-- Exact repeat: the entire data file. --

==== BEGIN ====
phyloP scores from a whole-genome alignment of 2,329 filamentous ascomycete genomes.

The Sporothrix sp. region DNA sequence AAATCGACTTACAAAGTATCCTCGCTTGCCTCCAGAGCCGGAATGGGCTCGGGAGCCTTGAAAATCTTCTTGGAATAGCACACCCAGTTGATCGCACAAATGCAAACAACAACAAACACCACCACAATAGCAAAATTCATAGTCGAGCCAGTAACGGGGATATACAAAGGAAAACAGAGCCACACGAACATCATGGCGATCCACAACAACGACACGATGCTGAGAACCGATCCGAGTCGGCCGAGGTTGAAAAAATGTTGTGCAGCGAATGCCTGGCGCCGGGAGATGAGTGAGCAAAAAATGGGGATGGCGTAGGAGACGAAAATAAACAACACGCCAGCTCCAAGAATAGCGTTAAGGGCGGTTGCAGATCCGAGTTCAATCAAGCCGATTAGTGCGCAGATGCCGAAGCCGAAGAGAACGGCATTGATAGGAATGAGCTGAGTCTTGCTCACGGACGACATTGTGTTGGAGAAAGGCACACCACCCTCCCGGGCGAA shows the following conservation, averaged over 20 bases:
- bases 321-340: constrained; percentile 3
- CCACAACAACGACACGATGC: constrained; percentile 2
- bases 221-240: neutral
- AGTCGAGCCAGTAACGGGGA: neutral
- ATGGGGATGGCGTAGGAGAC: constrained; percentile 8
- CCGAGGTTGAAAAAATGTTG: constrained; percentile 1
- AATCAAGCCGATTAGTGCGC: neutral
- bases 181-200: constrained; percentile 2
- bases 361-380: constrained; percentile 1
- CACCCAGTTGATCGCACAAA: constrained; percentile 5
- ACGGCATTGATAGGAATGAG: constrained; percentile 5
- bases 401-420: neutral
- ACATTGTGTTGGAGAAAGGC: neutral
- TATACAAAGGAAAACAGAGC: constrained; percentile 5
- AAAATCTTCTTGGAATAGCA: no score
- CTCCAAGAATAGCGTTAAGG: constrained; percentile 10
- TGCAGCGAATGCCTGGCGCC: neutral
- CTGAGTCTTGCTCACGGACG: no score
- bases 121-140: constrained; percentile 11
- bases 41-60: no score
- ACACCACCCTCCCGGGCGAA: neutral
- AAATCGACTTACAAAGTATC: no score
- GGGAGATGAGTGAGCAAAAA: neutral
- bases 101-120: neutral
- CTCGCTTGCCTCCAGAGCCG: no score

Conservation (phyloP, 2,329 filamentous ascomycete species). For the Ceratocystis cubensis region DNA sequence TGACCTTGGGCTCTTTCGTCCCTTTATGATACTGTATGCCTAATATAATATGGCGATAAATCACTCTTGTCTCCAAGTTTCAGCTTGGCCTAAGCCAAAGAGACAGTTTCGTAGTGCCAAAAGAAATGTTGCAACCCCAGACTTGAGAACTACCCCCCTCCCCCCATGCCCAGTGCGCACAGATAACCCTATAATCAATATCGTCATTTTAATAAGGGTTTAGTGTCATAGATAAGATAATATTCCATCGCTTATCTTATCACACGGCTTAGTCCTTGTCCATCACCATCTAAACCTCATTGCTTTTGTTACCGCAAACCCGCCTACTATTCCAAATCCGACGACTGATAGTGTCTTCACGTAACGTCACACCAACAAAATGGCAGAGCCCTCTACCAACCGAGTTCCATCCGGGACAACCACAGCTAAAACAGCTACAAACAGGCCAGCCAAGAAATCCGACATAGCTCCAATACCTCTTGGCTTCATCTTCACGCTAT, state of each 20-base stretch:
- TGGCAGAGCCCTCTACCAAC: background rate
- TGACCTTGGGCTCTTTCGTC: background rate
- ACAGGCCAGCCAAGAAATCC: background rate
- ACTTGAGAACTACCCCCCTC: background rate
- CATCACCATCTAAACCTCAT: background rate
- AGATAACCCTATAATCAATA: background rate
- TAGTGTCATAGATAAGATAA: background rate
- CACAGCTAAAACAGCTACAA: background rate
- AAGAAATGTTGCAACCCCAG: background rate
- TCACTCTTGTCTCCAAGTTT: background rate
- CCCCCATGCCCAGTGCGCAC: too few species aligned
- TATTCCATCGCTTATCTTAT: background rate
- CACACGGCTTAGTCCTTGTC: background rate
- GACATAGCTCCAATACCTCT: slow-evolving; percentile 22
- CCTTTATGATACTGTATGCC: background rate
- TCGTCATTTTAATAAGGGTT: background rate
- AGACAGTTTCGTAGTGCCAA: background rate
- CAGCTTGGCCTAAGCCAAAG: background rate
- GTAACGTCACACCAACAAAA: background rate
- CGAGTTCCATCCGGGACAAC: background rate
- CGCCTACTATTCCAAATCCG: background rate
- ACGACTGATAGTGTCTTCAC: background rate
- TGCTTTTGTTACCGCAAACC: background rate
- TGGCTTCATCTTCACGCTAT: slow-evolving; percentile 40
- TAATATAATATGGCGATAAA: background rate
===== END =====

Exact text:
phyloP scores from a whole-genome alignment of 2,329 filamentous ascomycete genomes.

The Sporothrix sp. region DNA sequence AAATCGACTTACAAAGTATCCTCGCTTGCCTCCAGAGCCGGAATGGGCTCGGGAGCCTTGAAAATCTTCTTGGAATAGCACACCCAGTTGATCGCACAAATGCAAACAACAACAAACACCACCACAATAGCAAAATTCATAGTCGAGCCAGTAACGGGGATATACAAAGGAAAACAGAGCCACACGAACATCATGGCGATCCACAACAACGACACGATGCTGAGAACCGATCCGAGTCGGCCGAGGTTGAAAAAATGTTGTGCAGCGAATGCCTGGCGCCGGGAGATGAGTGAGCAAAAAATGGGGATGGCGTAGGAGACGAAAATAAACAACACGCCAGCTCCAAGAATAGCGTTAAGGGCGGTTGCAGATCCGAGTTCAATCAAGCCGATTAGTGCGCAGATGCCGAAGCCGAAGAGAACGGCATTGATAGGAATGAGCTGAGTCTTGCTCACGGACGACATTGTGTTGGAGAAAGGCACACCACCCTCCCGGGCGAA shows the following conservation, averaged over 20 bases:
- bases 321-340: constrained; percentile 3
- CCACAACAACGACACGATGC: constrained; percentile 2
- bases 221-240: neutral
- AGTCGAGCCAGTAACGGGGA: neutral
- ATGGGGATGGCGTAGGAGAC: constrained; percentile 8
- CCGAGGTTGAAAAAATGTTG: constrained; percentile 1
- AATCAAGCCGATTAGTGCGC: neutral
- bases 181-200: constrained; percentile 2
- bases 361-380: constrained; percentile 1
- CACCCAGTTGATCGCACAAA: constrained; percentile 5
- ACGGCATTGATAGGAATGAG: constrained; percentile 5
- bases 401-420: neutral
- ACATTGTGTTGGAGAAAGGC: neutral
- TATACAAAGGAAAACAGAGC: constrained; percentile 5
- AAAATCTTCTTGGAATAGCA: no score
- CTCCAAGAATAGCGTTAAGG: constrained; percentile 10
- TGCAGCGAATGCCTGGCGCC: neutral
- CTGAGTCTTGCTCACGGACG: no score
- bases 121-140: constrained; percentile 11
- bases 41-60: no score
- ACACCACCCTCCCGGGCGAA: neutral
- AAATCGACTTACAAAGTATC: no score
- GGGAGATGAGTGAGCAAAAA: neutral
- bases 101-120: neutral
- CTCGCTTGCCTCCAGAGCCG: no score

Conservation (phyloP, 2,329 filamentous ascomycete species). For the Ceratocystis cubensis region DNA sequence TGACCTTGGGCTCTTTCGTCCCTTTATGATACTGTATGCCTAATATAATATGGCGATAAATCACTCTTGTCTCCAAGTTTCAGCTTGGCCTAAGCCAAAGAGACAGTTTCGTAGTGCCAAAAGAAATGTTGCAACCCCAGACTTGAGAACTACCCCCCTCCCCCCATGCCCAGTGCGCACAGATAACCCTATAATCAATATCGTCATTTTAATAAGGGTTTAGTGTCATAGATAAGATAATATTCCATCGCTTATCTTATCACACGGCTTAGTCCTTGTCCATCACCATCTAAACCTCATTGCTTTTGTTACCGCAAACCCGCCTACTATTCCAAATCCGACGACTGATAGTGTCTTCACGTAACGTCACACCAACAAAATGGCAGAGCCCTCTACCAACCGAGTTCCATCCGGGACAACCACAGCTAAAACAGCTACAAACAGGCCAGCCAAGAAATCCGACATAGCTCCAATACCTCTTGGCTTCATCTTCACGCTAT, state of each 20-base stretch:
- TGGCAGAGCCCTCTACCAAC: background rate
- TGACCTTGGGCTCTTTCGTC: background rate
- ACAGGCCAGCCAAGAAATCC: background rate
- ACTTGAGAACTACCCCCCTC: background rate
- CATCACCATCTAAACCTCAT: background rate
- AGATAACCCTATAATCAATA: background rate
- TAGTGTCATAGATAAGATAA: background rate
- CACAGCTAAAACAGCTACAA: background rate
- AAGAAATGTTGCAACCCCAG: background rate
- TCACTCTTGTCTCCAAGTTT: background rate
- CCCCCATGCCCAGTGCGCAC: too few species aligned
- TATTCCATCGCTTATCTTAT: background rate
- CACACGGCTTAGTCCTTGTC: background rate
- GACATAGCTCCAATACCTCT: slow-evolving; percentile 22
- CCTTTATGATACTGTATGCC: background rate
- TCGTCATTTTAATAAGGGTT: background rate
- AGACAGTTTCGTAGTGCCAA: background rate
- CAGCTTGGCCTAAGCCAAAG: background rate
- GTAACGTCACACCAACAAAA: background rate
- CGAGTTCCATCCGGGACAAC: background rate
- CGCCTACTATTCCAAATCCG: background rate
- ACGACTGATAGTGTCTTCAC: background rate
- TGCTTTTGTTACCGCAAACC: background rate
- TGGCTTCATCTTCACGCTAT: slow-evolving; percentile 40
- TAATATAATATGGCGATAAA: background rate